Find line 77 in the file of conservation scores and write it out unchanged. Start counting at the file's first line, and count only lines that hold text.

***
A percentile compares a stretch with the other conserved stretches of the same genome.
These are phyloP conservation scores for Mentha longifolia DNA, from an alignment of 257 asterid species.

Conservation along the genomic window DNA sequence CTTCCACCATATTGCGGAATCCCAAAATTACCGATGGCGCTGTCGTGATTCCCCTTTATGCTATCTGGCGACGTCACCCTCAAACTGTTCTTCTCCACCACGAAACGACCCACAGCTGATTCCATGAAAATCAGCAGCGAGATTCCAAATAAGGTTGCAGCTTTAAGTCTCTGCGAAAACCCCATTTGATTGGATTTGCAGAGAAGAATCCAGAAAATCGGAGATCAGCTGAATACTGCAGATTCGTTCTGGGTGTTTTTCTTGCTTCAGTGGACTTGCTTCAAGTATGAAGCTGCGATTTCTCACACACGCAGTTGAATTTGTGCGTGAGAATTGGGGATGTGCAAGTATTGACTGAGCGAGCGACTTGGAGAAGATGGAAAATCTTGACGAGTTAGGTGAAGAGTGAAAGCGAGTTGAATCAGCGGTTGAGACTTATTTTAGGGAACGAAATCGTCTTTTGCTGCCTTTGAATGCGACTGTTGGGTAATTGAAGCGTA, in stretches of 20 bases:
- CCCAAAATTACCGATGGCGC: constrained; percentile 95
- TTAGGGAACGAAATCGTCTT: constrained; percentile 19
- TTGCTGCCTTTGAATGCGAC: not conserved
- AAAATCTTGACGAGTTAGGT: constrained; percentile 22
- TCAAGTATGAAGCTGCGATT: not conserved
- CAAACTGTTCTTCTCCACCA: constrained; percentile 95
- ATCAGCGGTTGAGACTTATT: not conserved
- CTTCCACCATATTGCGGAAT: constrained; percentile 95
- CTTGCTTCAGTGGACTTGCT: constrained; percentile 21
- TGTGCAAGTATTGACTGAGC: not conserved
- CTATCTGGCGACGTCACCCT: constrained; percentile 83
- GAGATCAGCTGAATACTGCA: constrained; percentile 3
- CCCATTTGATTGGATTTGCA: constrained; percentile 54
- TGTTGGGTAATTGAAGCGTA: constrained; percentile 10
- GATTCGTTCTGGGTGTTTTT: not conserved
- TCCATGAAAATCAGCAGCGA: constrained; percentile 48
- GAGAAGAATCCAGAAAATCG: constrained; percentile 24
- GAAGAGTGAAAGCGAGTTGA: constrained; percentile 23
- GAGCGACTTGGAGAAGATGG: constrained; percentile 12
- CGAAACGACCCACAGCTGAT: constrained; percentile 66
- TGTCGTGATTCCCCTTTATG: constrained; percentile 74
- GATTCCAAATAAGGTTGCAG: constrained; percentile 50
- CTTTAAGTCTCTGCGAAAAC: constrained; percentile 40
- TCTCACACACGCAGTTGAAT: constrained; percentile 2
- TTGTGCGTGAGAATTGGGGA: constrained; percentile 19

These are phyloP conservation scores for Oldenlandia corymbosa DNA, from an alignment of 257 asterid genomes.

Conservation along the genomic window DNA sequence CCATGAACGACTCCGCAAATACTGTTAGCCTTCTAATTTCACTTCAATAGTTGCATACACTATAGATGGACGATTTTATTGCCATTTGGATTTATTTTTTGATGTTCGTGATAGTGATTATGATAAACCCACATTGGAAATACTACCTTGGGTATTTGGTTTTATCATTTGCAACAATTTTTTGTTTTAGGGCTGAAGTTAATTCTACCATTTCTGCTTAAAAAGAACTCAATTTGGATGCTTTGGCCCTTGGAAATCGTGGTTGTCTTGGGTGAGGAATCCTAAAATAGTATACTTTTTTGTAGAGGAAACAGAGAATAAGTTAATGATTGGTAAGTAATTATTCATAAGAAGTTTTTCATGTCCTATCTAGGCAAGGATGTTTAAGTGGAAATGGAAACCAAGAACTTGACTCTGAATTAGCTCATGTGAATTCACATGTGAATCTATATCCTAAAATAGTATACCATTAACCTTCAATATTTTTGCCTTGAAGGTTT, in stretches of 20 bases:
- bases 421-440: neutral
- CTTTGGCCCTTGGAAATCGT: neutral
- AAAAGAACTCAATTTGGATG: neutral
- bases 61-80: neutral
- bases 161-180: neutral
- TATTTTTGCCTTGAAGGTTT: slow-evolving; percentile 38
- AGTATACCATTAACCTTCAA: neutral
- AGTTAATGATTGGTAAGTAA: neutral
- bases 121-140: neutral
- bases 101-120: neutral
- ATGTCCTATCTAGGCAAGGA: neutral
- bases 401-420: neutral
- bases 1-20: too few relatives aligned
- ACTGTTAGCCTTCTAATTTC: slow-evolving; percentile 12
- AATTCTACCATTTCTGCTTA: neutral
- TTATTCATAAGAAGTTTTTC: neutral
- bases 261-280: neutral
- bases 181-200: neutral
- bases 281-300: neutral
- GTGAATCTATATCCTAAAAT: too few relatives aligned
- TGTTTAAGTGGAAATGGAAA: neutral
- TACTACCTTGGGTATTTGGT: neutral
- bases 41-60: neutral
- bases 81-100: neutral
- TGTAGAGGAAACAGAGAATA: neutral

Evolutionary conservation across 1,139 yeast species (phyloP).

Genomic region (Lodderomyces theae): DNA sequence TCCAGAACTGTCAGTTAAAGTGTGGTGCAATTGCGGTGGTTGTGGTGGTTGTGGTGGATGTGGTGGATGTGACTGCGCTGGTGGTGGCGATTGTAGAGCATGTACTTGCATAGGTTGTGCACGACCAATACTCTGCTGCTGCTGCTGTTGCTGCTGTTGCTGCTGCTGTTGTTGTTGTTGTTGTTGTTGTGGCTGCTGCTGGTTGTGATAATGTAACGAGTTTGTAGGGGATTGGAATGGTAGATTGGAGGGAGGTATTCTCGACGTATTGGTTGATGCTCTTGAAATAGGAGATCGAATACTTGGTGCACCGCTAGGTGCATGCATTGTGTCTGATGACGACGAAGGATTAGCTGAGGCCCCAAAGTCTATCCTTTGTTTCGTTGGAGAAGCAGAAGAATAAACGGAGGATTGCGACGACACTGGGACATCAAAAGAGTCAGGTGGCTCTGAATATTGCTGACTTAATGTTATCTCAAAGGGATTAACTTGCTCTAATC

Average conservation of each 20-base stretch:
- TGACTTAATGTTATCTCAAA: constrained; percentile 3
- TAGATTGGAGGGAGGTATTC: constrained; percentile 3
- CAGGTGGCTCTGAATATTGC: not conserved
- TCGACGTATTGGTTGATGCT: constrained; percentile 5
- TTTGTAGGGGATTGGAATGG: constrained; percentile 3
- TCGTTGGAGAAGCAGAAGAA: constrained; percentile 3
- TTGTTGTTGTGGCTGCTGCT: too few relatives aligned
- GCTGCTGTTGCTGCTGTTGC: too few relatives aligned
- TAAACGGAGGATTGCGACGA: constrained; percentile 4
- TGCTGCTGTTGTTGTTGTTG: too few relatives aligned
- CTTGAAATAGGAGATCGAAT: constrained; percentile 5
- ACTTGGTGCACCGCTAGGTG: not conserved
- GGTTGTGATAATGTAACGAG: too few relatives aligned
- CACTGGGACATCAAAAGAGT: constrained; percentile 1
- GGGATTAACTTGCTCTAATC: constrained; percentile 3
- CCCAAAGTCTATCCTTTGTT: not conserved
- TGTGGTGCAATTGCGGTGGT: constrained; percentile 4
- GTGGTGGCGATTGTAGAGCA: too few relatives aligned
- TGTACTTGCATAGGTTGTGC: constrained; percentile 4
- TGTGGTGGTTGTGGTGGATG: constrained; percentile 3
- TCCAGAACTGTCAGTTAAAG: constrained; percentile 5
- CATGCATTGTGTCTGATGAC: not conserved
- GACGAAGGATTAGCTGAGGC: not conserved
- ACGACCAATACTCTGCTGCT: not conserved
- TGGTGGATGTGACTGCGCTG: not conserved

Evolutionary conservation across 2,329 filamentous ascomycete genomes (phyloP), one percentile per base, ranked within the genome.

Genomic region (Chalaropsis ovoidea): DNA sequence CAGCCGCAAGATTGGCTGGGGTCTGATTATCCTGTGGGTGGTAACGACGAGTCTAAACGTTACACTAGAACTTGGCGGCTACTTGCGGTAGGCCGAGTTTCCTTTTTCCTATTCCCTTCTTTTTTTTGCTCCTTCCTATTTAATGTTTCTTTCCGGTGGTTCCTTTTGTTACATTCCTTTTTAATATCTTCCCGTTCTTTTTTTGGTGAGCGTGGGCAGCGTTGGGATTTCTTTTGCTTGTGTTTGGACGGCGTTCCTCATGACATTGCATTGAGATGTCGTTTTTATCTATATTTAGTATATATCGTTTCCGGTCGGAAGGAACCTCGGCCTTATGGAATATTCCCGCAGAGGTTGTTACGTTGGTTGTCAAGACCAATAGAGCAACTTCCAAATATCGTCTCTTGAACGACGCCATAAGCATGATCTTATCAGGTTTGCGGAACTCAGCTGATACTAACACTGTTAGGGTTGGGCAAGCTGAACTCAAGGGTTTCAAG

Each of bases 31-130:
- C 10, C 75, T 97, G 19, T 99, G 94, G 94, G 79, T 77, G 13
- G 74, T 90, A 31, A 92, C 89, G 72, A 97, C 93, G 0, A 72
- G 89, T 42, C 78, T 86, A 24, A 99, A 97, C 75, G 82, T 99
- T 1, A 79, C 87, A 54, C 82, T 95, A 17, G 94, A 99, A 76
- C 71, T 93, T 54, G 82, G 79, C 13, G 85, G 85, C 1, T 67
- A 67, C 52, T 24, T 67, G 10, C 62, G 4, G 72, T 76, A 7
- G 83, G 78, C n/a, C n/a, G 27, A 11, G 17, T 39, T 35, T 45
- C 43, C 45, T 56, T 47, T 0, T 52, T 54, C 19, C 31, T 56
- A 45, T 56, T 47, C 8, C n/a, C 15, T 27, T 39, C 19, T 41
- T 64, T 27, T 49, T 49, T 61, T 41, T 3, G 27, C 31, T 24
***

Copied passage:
- TGTACTTGCATAGGTTGTGC: constrained; percentile 4